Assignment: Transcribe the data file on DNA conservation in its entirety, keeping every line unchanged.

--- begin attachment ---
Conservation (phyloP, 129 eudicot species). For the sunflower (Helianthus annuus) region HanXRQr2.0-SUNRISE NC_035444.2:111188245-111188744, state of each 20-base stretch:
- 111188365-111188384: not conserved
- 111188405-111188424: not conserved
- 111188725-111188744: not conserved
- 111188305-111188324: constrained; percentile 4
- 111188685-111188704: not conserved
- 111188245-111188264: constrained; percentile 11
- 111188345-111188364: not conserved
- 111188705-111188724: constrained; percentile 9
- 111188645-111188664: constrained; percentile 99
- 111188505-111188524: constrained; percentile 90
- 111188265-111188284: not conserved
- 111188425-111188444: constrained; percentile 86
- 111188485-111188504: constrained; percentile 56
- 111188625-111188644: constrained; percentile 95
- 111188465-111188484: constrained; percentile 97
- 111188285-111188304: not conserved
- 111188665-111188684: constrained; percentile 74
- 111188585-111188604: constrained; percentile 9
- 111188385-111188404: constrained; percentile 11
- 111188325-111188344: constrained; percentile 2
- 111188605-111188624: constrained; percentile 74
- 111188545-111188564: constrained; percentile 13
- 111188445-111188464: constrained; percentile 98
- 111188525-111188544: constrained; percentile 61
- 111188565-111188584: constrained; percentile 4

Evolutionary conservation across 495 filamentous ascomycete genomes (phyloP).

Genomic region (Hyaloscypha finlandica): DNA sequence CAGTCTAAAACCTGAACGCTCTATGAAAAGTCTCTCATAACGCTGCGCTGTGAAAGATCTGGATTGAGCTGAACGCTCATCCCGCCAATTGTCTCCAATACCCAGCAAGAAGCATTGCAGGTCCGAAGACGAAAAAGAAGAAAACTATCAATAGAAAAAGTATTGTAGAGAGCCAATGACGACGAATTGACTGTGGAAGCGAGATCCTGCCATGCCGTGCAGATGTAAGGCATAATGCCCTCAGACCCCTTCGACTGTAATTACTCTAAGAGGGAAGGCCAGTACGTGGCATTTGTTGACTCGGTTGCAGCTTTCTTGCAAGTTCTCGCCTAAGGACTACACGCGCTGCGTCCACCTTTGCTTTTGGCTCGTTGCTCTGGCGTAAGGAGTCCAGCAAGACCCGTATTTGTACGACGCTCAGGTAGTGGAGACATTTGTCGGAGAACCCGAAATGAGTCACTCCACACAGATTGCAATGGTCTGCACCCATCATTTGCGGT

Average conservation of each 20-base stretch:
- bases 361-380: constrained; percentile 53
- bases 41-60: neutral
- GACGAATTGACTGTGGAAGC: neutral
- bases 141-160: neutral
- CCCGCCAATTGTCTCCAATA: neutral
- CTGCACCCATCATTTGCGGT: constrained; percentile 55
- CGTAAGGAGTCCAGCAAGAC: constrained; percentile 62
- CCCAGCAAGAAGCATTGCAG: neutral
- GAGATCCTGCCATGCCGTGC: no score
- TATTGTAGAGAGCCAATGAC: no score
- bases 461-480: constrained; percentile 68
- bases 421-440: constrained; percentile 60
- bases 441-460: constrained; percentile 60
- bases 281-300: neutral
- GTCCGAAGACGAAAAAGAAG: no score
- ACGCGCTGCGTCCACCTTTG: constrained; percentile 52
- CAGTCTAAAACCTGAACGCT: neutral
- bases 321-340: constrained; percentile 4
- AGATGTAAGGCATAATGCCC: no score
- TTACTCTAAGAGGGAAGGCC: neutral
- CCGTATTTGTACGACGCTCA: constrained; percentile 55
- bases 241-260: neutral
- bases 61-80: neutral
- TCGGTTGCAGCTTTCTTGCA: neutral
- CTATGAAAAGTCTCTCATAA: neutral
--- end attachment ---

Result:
Conservation (phyloP, 129 eudicot species). For the sunflower (Helianthus annuus) region HanXRQr2.0-SUNRISE NC_035444.2:111188245-111188744, state of each 20-base stretch:
- 111188365-111188384: not conserved
- 111188405-111188424: not conserved
- 111188725-111188744: not conserved
- 111188305-111188324: constrained; percentile 4
- 111188685-111188704: not conserved
- 111188245-111188264: constrained; percentile 11
- 111188345-111188364: not conserved
- 111188705-111188724: constrained; percentile 9
- 111188645-111188664: constrained; percentile 99
- 111188505-111188524: constrained; percentile 90
- 111188265-111188284: not conserved
- 111188425-111188444: constrained; percentile 86
- 111188485-111188504: constrained; percentile 56
- 111188625-111188644: constrained; percentile 95
- 111188465-111188484: constrained; percentile 97
- 111188285-111188304: not conserved
- 111188665-111188684: constrained; percentile 74
- 111188585-111188604: constrained; percentile 9
- 111188385-111188404: constrained; percentile 11
- 111188325-111188344: constrained; percentile 2
- 111188605-111188624: constrained; percentile 74
- 111188545-111188564: constrained; percentile 13
- 111188445-111188464: constrained; percentile 98
- 111188525-111188544: constrained; percentile 61
- 111188565-111188584: constrained; percentile 4

Evolutionary conservation across 495 filamentous ascomycete genomes (phyloP).

Genomic region (Hyaloscypha finlandica): DNA sequence CAGTCTAAAACCTGAACGCTCTATGAAAAGTCTCTCATAACGCTGCGCTGTGAAAGATCTGGATTGAGCTGAACGCTCATCCCGCCAATTGTCTCCAATACCCAGCAAGAAGCATTGCAGGTCCGAAGACGAAAAAGAAGAAAACTATCAATAGAAAAAGTATTGTAGAGAGCCAATGACGACGAATTGACTGTGGAAGCGAGATCCTGCCATGCCGTGCAGATGTAAGGCATAATGCCCTCAGACCCCTTCGACTGTAATTACTCTAAGAGGGAAGGCCAGTACGTGGCATTTGTTGACTCGGTTGCAGCTTTCTTGCAAGTTCTCGCCTAAGGACTACACGCGCTGCGTCCACCTTTGCTTTTGGCTCGTTGCTCTGGCGTAAGGAGTCCAGCAAGACCCGTATTTGTACGACGCTCAGGTAGTGGAGACATTTGTCGGAGAACCCGAAATGAGTCACTCCACACAGATTGCAATGGTCTGCACCCATCATTTGCGGT

Average conservation of each 20-base stretch:
- bases 361-380: constrained; percentile 53
- bases 41-60: neutral
- GACGAATTGACTGTGGAAGC: neutral
- bases 141-160: neutral
- CCCGCCAATTGTCTCCAATA: neutral
- CTGCACCCATCATTTGCGGT: constrained; percentile 55
- CGTAAGGAGTCCAGCAAGAC: constrained; percentile 62
- CCCAGCAAGAAGCATTGCAG: neutral
- GAGATCCTGCCATGCCGTGC: no score
- TATTGTAGAGAGCCAATGAC: no score
- bases 461-480: constrained; percentile 68
- bases 421-440: constrained; percentile 60
- bases 441-460: constrained; percentile 60
- bases 281-300: neutral
- GTCCGAAGACGAAAAAGAAG: no score
- ACGCGCTGCGTCCACCTTTG: constrained; percentile 52
- CAGTCTAAAACCTGAACGCT: neutral
- bases 321-340: constrained; percentile 4
- AGATGTAAGGCATAATGCCC: no score
- TTACTCTAAGAGGGAAGGCC: neutral
- CCGTATTTGTACGACGCTCA: constrained; percentile 55
- bases 241-260: neutral
- bases 61-80: neutral
- TCGGTTGCAGCTTTCTTGCA: neutral
- CTATGAAAAGTCTCTCATAA: neutral